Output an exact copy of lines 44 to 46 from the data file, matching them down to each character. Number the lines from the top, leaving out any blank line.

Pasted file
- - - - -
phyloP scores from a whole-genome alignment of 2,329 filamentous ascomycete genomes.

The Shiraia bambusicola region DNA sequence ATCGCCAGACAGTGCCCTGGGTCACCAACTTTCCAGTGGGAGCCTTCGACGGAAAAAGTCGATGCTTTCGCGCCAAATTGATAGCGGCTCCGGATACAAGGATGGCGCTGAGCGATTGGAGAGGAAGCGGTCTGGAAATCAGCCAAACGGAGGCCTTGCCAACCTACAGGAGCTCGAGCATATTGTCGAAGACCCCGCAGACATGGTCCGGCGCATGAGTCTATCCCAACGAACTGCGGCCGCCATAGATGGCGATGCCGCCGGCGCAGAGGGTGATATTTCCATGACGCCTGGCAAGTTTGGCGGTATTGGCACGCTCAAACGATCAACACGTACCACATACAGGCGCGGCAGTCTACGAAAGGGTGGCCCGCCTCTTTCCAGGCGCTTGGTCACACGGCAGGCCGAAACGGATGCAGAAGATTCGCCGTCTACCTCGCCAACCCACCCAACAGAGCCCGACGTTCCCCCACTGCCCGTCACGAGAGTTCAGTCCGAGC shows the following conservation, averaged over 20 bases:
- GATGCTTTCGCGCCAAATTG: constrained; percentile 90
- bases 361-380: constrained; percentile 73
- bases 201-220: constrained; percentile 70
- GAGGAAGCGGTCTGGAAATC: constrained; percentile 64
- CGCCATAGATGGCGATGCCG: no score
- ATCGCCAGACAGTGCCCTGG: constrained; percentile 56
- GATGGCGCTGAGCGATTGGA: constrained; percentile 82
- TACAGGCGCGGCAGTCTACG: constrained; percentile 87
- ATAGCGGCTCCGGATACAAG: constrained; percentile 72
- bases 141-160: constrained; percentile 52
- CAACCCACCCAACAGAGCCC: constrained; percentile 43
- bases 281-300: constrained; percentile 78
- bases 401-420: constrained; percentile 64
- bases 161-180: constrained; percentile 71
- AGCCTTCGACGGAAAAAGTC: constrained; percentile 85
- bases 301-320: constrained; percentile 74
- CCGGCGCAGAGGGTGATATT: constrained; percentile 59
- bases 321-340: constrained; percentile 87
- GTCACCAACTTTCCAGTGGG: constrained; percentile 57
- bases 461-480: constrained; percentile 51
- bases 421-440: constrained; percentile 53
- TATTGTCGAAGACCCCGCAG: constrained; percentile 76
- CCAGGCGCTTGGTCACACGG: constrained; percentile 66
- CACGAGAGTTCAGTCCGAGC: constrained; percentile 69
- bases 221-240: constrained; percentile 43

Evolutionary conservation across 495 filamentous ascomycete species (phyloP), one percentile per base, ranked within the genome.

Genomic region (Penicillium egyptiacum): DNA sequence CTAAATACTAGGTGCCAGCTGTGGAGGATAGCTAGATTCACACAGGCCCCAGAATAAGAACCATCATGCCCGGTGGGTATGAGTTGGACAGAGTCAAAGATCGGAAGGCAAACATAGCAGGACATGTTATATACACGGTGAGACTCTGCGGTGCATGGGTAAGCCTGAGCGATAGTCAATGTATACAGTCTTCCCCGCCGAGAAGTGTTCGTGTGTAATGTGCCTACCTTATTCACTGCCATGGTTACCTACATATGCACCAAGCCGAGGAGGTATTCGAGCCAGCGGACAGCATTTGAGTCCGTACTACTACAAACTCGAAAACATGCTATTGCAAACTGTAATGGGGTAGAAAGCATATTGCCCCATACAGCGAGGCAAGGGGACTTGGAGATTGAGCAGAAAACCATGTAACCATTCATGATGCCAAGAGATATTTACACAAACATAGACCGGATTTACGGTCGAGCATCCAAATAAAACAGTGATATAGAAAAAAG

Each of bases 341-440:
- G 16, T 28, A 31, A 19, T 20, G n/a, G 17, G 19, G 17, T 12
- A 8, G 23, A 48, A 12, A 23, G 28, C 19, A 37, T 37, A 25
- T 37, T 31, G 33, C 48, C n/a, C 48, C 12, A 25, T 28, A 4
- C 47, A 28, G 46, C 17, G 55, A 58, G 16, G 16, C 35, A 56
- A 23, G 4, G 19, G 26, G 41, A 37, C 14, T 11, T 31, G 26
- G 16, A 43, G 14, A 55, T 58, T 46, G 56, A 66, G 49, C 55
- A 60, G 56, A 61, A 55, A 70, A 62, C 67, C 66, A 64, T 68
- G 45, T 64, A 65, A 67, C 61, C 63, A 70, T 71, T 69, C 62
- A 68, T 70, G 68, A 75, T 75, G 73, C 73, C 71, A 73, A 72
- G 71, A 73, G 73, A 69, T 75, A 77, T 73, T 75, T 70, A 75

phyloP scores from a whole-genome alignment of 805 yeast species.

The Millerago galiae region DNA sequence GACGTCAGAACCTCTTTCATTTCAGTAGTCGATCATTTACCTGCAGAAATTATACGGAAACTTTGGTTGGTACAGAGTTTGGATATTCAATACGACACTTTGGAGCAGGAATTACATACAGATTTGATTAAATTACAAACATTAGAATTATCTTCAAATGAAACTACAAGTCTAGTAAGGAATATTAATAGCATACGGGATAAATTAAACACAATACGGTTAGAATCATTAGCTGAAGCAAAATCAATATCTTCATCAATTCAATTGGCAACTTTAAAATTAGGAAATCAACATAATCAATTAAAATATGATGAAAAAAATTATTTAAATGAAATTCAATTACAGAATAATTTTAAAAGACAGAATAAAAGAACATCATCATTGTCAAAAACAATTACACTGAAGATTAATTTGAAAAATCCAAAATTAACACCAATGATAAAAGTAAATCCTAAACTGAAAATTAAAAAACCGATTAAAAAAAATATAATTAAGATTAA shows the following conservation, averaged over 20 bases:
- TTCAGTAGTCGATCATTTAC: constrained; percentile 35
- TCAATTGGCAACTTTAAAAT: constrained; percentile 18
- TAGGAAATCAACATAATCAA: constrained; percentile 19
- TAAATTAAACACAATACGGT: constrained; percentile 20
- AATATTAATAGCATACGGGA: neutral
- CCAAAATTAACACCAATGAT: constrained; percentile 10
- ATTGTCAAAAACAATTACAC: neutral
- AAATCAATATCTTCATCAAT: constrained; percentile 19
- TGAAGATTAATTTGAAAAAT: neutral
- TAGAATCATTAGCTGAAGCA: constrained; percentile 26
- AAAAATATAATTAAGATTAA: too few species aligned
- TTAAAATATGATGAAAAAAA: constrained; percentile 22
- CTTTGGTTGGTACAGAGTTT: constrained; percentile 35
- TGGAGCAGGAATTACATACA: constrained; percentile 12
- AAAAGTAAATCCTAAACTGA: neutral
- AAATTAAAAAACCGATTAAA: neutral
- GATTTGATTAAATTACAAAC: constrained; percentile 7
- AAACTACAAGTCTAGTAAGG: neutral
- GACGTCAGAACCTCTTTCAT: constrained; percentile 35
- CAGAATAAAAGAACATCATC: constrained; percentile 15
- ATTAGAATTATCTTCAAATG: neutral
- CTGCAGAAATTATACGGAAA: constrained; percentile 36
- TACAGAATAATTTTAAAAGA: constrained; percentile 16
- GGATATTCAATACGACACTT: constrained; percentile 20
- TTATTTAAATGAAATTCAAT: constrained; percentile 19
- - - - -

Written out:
- TCAATTGGCAACTTTAAAAT: constrained; percentile 18
- TAGGAAATCAACATAATCAA: constrained; percentile 19
- TAAATTAAACACAATACGGT: constrained; percentile 20